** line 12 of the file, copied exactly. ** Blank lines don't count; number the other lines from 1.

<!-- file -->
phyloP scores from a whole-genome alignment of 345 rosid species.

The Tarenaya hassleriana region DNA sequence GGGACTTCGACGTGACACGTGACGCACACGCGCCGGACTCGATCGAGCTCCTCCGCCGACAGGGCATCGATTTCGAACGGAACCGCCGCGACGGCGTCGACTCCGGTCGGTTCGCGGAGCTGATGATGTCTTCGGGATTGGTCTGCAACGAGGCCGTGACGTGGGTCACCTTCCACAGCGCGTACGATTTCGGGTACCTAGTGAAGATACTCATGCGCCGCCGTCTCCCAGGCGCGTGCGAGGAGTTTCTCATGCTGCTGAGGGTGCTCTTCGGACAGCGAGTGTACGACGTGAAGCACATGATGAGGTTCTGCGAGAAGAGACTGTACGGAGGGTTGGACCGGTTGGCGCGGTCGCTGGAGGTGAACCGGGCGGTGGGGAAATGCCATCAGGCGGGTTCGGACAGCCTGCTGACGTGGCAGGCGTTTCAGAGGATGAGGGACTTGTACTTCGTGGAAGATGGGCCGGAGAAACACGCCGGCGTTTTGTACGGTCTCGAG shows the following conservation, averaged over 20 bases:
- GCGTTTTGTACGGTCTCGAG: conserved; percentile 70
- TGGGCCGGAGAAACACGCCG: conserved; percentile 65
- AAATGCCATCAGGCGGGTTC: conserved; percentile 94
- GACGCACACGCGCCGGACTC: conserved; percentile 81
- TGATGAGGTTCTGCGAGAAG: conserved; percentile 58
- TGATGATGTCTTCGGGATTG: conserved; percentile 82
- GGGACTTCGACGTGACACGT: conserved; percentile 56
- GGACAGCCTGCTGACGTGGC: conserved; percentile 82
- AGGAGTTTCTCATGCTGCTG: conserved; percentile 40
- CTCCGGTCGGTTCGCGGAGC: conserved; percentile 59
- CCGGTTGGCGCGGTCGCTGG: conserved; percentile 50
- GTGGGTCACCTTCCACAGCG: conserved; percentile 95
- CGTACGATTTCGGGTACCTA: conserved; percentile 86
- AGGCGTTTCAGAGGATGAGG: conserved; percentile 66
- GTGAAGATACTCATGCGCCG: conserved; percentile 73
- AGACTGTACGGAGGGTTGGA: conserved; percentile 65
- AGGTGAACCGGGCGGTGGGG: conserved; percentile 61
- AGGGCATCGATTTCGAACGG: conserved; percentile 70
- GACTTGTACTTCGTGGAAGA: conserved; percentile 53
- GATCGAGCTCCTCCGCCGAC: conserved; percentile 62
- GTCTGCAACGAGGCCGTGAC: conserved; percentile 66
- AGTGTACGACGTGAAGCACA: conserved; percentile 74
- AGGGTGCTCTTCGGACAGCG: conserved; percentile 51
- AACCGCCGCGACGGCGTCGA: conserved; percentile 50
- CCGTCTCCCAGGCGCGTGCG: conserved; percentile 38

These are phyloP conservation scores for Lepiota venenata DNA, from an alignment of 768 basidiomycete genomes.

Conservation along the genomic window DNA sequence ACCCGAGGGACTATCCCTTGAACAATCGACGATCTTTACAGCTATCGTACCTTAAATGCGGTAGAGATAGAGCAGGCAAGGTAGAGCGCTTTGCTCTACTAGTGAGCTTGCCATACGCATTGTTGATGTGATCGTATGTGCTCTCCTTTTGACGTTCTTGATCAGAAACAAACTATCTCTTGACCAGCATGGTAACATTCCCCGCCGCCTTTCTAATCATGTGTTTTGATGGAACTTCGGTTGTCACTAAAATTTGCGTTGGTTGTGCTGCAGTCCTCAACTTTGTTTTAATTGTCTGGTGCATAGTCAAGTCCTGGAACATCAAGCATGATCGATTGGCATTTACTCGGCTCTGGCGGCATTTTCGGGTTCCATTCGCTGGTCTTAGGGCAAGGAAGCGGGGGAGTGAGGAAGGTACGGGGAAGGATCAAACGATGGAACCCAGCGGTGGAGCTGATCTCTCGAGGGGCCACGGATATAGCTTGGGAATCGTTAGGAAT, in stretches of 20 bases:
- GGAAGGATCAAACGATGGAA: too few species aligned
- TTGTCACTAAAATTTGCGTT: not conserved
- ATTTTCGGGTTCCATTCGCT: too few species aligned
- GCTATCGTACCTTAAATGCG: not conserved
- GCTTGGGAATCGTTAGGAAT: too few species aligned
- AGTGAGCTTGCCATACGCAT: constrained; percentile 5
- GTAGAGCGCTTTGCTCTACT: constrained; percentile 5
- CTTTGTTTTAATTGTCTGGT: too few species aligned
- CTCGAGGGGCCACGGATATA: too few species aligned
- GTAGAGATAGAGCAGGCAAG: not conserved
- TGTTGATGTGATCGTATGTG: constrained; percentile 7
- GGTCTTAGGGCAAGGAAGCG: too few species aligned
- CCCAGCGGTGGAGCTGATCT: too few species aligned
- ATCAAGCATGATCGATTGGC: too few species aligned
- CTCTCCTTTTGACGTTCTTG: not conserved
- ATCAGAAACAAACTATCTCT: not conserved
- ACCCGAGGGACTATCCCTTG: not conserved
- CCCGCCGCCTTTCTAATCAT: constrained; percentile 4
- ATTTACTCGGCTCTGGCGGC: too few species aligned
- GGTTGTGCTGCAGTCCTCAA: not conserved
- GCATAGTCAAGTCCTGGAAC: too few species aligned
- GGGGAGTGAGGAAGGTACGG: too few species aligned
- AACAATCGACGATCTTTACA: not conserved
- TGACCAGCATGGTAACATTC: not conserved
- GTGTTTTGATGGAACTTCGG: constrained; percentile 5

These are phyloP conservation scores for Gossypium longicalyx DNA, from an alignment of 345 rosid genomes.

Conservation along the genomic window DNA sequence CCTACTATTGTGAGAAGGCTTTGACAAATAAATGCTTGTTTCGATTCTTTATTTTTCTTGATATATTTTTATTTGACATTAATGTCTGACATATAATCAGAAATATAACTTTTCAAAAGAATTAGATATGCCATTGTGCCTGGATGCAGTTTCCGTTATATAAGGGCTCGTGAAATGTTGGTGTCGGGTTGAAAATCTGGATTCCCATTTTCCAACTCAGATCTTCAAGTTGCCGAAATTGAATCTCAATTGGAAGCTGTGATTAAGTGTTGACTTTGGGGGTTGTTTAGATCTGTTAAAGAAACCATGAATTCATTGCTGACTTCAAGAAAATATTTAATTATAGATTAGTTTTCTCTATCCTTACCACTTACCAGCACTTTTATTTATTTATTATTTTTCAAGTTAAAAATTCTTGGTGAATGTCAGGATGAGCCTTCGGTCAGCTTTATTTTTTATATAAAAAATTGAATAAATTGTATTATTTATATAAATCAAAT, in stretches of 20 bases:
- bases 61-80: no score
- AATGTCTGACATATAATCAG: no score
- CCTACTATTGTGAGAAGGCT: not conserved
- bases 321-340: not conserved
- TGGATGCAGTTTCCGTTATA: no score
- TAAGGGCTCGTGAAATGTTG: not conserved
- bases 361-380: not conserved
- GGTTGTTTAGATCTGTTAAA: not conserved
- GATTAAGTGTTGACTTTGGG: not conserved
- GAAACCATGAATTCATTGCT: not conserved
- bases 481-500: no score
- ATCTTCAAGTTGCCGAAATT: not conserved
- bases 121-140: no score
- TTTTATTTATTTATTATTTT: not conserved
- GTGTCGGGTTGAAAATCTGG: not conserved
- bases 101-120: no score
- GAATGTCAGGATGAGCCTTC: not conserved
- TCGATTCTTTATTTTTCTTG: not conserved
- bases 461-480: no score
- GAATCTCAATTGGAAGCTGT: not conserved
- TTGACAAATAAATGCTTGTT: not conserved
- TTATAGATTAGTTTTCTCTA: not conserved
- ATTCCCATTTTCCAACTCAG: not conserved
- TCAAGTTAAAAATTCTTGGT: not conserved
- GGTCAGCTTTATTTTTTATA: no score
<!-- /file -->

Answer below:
- CTCCGGTCGGTTCGCGGAGC: conserved; percentile 59